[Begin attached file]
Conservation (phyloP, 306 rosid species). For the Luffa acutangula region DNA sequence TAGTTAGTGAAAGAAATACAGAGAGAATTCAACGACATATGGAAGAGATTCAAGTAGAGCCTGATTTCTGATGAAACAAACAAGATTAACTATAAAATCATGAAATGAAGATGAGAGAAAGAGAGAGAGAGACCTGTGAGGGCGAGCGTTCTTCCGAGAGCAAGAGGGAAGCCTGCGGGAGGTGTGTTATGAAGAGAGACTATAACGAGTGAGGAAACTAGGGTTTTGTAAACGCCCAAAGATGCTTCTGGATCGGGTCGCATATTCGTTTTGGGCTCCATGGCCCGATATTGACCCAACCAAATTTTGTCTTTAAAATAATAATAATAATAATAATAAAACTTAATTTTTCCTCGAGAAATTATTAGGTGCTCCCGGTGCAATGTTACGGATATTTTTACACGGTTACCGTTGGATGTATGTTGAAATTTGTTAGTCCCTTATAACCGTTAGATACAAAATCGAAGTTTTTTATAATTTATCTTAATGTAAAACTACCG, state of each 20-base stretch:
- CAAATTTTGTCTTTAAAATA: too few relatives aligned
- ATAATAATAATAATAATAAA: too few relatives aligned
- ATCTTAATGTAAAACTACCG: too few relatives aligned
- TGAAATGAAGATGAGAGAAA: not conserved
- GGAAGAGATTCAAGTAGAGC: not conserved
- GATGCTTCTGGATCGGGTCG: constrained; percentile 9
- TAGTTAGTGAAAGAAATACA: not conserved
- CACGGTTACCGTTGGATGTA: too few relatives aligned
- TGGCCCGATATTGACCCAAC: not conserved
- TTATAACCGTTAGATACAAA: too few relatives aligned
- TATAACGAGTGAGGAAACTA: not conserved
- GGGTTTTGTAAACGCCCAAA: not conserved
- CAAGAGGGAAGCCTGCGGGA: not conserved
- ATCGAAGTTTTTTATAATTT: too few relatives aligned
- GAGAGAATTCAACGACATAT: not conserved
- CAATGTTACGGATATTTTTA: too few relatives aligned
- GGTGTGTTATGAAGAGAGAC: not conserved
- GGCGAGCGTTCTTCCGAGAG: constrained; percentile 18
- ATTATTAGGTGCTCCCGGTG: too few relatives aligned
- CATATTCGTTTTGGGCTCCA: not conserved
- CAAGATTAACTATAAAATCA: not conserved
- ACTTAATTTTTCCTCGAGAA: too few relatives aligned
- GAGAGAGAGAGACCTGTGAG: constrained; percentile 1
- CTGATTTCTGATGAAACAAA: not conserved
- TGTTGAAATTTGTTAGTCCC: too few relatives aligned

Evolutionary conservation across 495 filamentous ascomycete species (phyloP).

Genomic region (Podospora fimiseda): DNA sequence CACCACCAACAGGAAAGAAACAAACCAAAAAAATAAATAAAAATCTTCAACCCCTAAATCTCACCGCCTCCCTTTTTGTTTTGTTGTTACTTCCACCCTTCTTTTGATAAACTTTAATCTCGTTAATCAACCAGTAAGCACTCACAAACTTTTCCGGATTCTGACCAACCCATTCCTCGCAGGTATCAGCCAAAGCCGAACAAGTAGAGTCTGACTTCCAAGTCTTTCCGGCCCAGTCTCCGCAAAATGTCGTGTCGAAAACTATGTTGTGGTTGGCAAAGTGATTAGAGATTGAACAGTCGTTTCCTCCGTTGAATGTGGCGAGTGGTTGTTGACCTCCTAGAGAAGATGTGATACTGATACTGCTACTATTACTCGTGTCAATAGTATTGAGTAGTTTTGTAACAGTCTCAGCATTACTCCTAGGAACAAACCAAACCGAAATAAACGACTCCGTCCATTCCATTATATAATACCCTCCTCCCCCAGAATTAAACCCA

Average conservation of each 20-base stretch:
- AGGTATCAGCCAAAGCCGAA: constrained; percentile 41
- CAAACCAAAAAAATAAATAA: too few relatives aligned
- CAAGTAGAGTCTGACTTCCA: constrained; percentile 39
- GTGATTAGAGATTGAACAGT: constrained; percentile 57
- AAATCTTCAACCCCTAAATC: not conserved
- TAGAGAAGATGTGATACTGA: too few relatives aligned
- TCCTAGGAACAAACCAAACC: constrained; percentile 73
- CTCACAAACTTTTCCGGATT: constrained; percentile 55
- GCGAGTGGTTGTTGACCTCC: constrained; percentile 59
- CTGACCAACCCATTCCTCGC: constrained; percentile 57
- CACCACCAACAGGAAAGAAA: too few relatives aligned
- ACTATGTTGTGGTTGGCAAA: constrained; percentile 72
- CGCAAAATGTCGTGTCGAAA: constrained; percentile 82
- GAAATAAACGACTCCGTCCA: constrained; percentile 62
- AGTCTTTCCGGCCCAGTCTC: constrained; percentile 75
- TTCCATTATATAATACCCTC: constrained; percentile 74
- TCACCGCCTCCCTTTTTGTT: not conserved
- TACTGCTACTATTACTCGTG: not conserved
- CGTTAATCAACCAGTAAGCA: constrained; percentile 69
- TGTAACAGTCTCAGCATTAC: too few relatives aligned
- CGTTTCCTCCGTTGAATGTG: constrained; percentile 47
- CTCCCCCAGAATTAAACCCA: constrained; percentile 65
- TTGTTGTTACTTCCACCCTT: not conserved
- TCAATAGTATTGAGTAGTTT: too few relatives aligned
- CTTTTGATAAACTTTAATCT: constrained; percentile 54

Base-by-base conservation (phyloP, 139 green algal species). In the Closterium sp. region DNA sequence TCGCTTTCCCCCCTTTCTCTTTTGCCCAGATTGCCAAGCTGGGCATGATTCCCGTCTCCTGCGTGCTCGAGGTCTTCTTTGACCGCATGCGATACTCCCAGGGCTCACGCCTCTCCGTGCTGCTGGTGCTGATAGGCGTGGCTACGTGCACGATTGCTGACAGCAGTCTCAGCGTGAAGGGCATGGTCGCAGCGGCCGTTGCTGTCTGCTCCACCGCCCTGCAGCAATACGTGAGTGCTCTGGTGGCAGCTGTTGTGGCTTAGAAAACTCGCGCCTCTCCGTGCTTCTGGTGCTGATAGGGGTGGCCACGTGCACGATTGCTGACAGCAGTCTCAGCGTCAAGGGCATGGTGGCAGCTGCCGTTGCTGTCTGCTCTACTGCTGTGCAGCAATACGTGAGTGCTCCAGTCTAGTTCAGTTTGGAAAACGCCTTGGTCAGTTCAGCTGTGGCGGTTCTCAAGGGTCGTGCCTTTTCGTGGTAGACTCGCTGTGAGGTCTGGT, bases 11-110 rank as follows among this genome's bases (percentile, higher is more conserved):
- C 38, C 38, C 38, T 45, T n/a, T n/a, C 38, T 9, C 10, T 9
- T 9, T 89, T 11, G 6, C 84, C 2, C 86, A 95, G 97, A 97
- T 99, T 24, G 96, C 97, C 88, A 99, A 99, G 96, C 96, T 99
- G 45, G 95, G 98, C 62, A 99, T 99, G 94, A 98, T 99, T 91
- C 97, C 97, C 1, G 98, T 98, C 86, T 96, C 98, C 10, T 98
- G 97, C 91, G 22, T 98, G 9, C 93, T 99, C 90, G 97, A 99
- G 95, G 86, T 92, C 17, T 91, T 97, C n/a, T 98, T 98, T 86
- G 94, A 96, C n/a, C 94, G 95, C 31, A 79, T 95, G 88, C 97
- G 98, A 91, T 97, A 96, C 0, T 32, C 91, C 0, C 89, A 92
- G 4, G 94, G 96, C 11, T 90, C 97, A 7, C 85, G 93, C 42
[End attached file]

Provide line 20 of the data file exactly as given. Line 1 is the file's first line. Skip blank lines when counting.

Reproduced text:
- ATTATTAGGTGCTCCCGGTG: too few relatives aligned